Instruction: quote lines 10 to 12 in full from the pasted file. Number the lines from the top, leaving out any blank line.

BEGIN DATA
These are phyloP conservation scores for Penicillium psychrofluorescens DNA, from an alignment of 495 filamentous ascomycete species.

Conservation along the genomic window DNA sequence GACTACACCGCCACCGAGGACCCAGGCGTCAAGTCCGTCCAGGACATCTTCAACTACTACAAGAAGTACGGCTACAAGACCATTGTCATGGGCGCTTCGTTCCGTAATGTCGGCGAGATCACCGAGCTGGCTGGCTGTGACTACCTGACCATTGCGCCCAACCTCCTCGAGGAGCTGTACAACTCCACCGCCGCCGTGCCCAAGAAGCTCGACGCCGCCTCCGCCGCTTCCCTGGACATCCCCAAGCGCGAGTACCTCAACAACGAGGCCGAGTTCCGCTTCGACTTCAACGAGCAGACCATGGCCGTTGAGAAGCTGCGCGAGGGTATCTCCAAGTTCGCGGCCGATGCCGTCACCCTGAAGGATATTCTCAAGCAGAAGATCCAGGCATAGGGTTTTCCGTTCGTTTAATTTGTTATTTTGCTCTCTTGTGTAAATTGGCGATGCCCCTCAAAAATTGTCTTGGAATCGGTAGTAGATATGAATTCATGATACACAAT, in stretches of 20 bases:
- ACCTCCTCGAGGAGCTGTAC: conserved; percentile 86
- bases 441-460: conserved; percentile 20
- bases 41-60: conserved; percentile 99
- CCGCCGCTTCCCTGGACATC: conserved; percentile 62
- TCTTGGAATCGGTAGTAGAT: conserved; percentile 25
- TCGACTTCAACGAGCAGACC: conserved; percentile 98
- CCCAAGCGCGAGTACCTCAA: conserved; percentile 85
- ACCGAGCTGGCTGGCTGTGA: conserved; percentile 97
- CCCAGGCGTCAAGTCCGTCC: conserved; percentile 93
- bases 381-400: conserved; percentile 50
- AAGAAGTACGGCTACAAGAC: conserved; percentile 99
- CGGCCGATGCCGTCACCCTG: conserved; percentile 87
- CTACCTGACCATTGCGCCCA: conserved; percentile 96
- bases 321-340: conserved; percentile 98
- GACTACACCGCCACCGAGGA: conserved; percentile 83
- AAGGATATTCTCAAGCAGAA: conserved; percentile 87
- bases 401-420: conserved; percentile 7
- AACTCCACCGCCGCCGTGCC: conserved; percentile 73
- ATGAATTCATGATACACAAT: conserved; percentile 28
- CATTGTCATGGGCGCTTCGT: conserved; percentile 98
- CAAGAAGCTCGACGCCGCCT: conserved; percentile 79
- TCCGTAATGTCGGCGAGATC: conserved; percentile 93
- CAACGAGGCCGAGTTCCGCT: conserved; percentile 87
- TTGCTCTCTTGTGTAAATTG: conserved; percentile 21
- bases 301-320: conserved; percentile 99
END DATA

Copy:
- ACCGAGCTGGCTGGCTGTGA: conserved; percentile 97
- CCCAGGCGTCAAGTCCGTCC: conserved; percentile 93
- bases 381-400: conserved; percentile 50